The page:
gabby.jpgU.S. Rep. Gabrielle Giffords returned to work yesterday, casting a vote in Congress and inspiring the nation with her recovery after being shot in the head in January.

But she returns a very different person both mentally and physically. gabby-1.jpgAccording to a story in the Arizona Daily Star yesterday,

she can’t use her right arm, so she must write with her left. Her right leg has little feeling in it. Her hair is just growing back in from her last brain surgery in May, and she’s still working on her conversation skills.

The bullet traveled clear through the left side of her head, and in surgery to remove the fragments, some of the congresswoman’s brain had to be removed, too.

Giffords has received the best medical care, and her employer, the U.S. government and the people of Arizona, have been nothing but supportive. Unfortunately, for most employees being able to continue working despite a serious chronic illness is rife with obstacles, including an increase in discrimination.

There are few solid numbers on how many of workers are staying on the job even though they suffer an ongoing illness, including arthritis, diabetes, multiple sclerosis, asthma, cardiac and cardio-vascular diseases, and even cancer. But experts believe the numbers of individuals with such diseases in the workplace is increasing.

The aging population and the rise in the nation’s obesity rate are contributing to the growth in the numbers of individuals with chronic illnesses. But what are also driving the increase, experts say, are therapeutic advancements such as drugs and rehabilitation programs for a host of chronic diseases.

As much as three-quarters of the population with a chronic illness can be helped through disease management and continue to work, says Chris Wilhide, the director of program development and research for Nationwide Better Health, a division of insurance giant Nationwide that provides disease management programs to employers.

As a result, employees today are living and working with a host of chronic diseases that may have once meant a quick trip to the unemployment line.

joffe.jpg“All these factors are allowing people to live more productive lives,” says Rosalind Joffe, a career coach who focuses on people with chronic illness, and the author of the forthcoming book “Keep Working, Girlfriend! Women, work and chronic illness.”

Joffe’s overriding message: “Figure out a way to keep working.”

While advances have made it easier for workers to keep working, it’s not a simple task to go from realizing you have a chronic condition to being able to continue your career ambitions.

Joffe, who has multiple sclerosis, had to make adjustments in her career. She was a video producer but found she often had trouble walking and suffered from intense fatigue. She ended up going to the accounting side of the business, and then went on to teach. Eventually she started her own consulting firm so she could work from home. “You have to figure out how to work in an environment that’s accepting and conducive to what you’re dealing with. That should be your first priority.”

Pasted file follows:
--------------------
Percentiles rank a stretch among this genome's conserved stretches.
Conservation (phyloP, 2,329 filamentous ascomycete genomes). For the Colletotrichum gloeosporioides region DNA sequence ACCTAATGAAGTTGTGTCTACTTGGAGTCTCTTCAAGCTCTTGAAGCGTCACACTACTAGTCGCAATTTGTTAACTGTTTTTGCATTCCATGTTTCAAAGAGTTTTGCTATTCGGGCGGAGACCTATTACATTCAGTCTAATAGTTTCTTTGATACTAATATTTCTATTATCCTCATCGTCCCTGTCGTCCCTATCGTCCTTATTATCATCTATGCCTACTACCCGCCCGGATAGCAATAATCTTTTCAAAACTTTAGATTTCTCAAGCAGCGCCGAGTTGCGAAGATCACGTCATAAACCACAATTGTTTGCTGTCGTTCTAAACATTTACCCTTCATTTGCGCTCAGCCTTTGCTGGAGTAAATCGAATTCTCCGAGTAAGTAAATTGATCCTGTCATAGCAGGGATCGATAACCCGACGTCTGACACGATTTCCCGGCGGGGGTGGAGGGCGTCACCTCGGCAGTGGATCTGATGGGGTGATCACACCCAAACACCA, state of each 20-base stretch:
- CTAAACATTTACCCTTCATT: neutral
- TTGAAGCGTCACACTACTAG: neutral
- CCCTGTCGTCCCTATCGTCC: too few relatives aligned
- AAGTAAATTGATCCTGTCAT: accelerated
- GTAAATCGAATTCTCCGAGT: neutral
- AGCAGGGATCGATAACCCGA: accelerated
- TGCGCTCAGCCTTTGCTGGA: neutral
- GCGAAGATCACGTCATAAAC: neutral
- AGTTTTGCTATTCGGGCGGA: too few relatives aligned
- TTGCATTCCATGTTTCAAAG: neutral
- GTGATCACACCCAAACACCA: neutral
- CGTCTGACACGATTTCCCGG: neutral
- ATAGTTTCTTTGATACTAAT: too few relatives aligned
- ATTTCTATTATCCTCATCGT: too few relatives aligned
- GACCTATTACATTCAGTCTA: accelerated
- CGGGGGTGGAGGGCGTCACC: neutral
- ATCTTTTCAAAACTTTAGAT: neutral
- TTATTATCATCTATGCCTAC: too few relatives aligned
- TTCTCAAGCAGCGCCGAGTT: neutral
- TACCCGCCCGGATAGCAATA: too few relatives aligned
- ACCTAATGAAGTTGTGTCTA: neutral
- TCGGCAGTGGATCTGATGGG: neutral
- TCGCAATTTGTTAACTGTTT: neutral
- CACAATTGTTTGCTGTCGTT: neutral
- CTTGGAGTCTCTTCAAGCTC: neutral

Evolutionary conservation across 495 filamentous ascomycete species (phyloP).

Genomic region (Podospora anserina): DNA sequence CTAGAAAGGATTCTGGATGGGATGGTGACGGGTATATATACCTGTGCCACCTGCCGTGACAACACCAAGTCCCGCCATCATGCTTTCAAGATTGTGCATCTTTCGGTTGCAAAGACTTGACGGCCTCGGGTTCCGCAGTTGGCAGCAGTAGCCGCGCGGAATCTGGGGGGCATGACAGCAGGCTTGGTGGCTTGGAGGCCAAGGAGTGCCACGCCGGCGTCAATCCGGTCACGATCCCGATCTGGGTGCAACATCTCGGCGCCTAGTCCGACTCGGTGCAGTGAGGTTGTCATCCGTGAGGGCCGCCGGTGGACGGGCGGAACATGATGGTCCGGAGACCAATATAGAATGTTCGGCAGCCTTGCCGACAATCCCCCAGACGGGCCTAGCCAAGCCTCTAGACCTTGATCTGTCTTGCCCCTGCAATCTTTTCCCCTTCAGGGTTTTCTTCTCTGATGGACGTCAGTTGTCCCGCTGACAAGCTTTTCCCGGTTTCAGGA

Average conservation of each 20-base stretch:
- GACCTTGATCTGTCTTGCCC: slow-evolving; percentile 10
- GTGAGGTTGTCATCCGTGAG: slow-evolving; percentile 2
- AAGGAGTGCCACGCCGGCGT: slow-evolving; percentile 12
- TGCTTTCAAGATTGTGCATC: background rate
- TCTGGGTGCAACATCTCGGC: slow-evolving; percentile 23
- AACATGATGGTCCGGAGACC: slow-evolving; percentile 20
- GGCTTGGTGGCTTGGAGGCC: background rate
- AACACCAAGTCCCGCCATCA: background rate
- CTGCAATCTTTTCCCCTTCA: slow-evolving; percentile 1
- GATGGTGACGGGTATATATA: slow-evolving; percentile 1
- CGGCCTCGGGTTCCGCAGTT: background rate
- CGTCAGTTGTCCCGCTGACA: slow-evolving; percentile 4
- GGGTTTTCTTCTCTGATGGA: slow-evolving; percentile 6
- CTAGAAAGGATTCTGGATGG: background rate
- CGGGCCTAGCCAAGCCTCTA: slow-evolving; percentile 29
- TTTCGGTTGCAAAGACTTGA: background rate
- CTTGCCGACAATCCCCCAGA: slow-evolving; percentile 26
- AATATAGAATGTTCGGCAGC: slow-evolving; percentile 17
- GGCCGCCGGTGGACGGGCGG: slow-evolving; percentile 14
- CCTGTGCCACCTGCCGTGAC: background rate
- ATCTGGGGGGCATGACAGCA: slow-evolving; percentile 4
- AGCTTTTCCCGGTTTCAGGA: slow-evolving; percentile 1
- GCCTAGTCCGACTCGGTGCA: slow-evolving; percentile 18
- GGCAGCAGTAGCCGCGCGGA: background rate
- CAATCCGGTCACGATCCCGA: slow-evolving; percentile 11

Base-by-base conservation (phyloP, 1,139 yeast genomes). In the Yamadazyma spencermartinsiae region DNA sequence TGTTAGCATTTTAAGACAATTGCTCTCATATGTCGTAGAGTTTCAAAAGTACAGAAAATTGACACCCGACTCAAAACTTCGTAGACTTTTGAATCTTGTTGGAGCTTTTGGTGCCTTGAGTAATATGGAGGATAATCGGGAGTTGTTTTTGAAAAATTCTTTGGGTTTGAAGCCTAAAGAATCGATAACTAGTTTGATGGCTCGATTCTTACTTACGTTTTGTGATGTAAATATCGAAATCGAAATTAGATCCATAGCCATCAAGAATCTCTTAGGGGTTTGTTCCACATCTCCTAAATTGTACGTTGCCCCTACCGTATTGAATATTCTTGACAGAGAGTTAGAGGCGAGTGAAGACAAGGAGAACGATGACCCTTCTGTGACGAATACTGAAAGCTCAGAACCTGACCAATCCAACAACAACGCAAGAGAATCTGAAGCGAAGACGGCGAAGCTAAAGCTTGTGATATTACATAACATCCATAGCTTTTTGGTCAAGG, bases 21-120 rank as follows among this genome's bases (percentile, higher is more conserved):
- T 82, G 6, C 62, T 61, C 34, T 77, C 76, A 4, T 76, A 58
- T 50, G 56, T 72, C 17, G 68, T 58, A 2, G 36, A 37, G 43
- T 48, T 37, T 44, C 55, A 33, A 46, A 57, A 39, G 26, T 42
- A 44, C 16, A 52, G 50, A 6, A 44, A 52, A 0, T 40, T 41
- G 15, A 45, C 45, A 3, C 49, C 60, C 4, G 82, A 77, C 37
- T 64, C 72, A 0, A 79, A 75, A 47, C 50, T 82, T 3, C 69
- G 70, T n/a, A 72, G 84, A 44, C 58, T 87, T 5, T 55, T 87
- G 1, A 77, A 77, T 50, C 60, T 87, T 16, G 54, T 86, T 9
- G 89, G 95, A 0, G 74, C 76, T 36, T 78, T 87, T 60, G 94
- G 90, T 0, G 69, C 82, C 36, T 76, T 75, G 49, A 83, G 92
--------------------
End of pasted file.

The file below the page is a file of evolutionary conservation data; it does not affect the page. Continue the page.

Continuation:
There are a host of issues to consider, including everything from how to tell your boss to how to deal with those days, or weeks, you might not be up to snuff because of your illness.

As far as telling your boss, Joffe recommends only bringing it up if your condition is getting in the way of your work, and even then keeping your personal trials and tribulations to a minimum.

“If it’s changing the way you work it’s foolish not to talk about it, otherwise people will make assumptions about you that are much worse than if you told them you have a chronic illness,” she notes.

Let your boss know you can handle the job, but that you might need time to take medication or go to doctors’ appointments. And bring some coworkers into the fold because they may be able to help out on projects if you miss work. You can then offer to reciprocate.

Ask your employer if they could make reasonable accommodations to your workspace or the way you do your job, but make it more of a give and take. Don’t make demands.

If your boss is unreasonable, you may have the law on your side depending on your condition. The Americans with Disabilities Act covers individuals whose illnesses have made them disabled in certain life functions, either permanently or intermittently, explains Chris Kuczynski of the Equal Employment Opportunity Commission.

Unfortunately, charges of disability bias with the EEOC have been rising steadily for that last six years, climbing over 25,000 complaints filed for the first time last year.

If you feel you are a victim of discrimination, you can find out how to file a claim at the agency’s Web site. But it’s always a good idea to speak with your manager first, or your HR department. Resolving issues together in a civil fashion is the best first option, especially if you don’t want to exacerbate your illness.

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